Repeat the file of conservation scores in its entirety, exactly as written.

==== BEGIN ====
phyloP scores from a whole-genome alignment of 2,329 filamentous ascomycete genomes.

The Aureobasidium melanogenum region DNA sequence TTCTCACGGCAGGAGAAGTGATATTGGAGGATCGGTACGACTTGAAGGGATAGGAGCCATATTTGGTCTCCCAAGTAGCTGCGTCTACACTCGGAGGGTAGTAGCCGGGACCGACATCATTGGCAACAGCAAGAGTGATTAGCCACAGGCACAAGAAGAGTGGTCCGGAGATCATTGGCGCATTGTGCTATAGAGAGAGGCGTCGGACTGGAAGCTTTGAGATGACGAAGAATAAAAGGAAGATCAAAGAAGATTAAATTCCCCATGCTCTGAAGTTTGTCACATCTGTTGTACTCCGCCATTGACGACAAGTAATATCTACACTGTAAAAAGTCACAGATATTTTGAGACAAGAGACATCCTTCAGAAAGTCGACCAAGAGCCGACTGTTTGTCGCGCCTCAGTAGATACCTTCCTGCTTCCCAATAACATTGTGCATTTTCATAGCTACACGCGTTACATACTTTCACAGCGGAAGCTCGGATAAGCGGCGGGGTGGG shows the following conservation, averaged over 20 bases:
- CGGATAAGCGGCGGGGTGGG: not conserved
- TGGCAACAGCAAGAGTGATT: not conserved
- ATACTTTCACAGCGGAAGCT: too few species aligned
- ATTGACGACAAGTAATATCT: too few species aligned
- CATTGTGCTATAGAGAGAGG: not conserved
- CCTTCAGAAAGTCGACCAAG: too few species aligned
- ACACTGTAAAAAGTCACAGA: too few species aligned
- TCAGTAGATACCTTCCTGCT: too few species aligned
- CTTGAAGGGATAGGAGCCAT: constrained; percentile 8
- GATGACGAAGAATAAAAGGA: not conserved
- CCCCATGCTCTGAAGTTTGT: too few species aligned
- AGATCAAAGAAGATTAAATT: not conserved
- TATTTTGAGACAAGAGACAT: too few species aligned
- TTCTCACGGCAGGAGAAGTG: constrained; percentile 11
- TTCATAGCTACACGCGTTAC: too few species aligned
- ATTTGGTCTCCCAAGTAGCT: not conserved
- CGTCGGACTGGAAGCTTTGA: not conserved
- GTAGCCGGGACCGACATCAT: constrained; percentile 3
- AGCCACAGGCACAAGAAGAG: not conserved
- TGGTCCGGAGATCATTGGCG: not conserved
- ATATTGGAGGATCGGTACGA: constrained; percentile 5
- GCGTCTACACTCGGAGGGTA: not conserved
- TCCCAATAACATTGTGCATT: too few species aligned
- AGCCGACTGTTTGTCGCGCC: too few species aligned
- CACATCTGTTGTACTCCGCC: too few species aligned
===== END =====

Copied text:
phyloP scores from a whole-genome alignment of 2,329 filamentous ascomycete genomes.

The Aureobasidium melanogenum region DNA sequence TTCTCACGGCAGGAGAAGTGATATTGGAGGATCGGTACGACTTGAAGGGATAGGAGCCATATTTGGTCTCCCAAGTAGCTGCGTCTACACTCGGAGGGTAGTAGCCGGGACCGACATCATTGGCAACAGCAAGAGTGATTAGCCACAGGCACAAGAAGAGTGGTCCGGAGATCATTGGCGCATTGTGCTATAGAGAGAGGCGTCGGACTGGAAGCTTTGAGATGACGAAGAATAAAAGGAAGATCAAAGAAGATTAAATTCCCCATGCTCTGAAGTTTGTCACATCTGTTGTACTCCGCCATTGACGACAAGTAATATCTACACTGTAAAAAGTCACAGATATTTTGAGACAAGAGACATCCTTCAGAAAGTCGACCAAGAGCCGACTGTTTGTCGCGCCTCAGTAGATACCTTCCTGCTTCCCAATAACATTGTGCATTTTCATAGCTACACGCGTTACATACTTTCACAGCGGAAGCTCGGATAAGCGGCGGGGTGGG shows the following conservation, averaged over 20 bases:
- CGGATAAGCGGCGGGGTGGG: not conserved
- TGGCAACAGCAAGAGTGATT: not conserved
- ATACTTTCACAGCGGAAGCT: too few species aligned
- ATTGACGACAAGTAATATCT: too few species aligned
- CATTGTGCTATAGAGAGAGG: not conserved
- CCTTCAGAAAGTCGACCAAG: too few species aligned
- ACACTGTAAAAAGTCACAGA: too few species aligned
- TCAGTAGATACCTTCCTGCT: too few species aligned
- CTTGAAGGGATAGGAGCCAT: constrained; percentile 8
- GATGACGAAGAATAAAAGGA: not conserved
- CCCCATGCTCTGAAGTTTGT: too few species aligned
- AGATCAAAGAAGATTAAATT: not conserved
- TATTTTGAGACAAGAGACAT: too few species aligned
- TTCTCACGGCAGGAGAAGTG: constrained; percentile 11
- TTCATAGCTACACGCGTTAC: too few species aligned
- ATTTGGTCTCCCAAGTAGCT: not conserved
- CGTCGGACTGGAAGCTTTGA: not conserved
- GTAGCCGGGACCGACATCAT: constrained; percentile 3
- AGCCACAGGCACAAGAAGAG: not conserved
- TGGTCCGGAGATCATTGGCG: not conserved
- ATATTGGAGGATCGGTACGA: constrained; percentile 5
- GCGTCTACACTCGGAGGGTA: not conserved
- TCCCAATAACATTGTGCATT: too few species aligned
- AGCCGACTGTTTGTCGCGCC: too few species aligned
- CACATCTGTTGTACTCCGCC: too few species aligned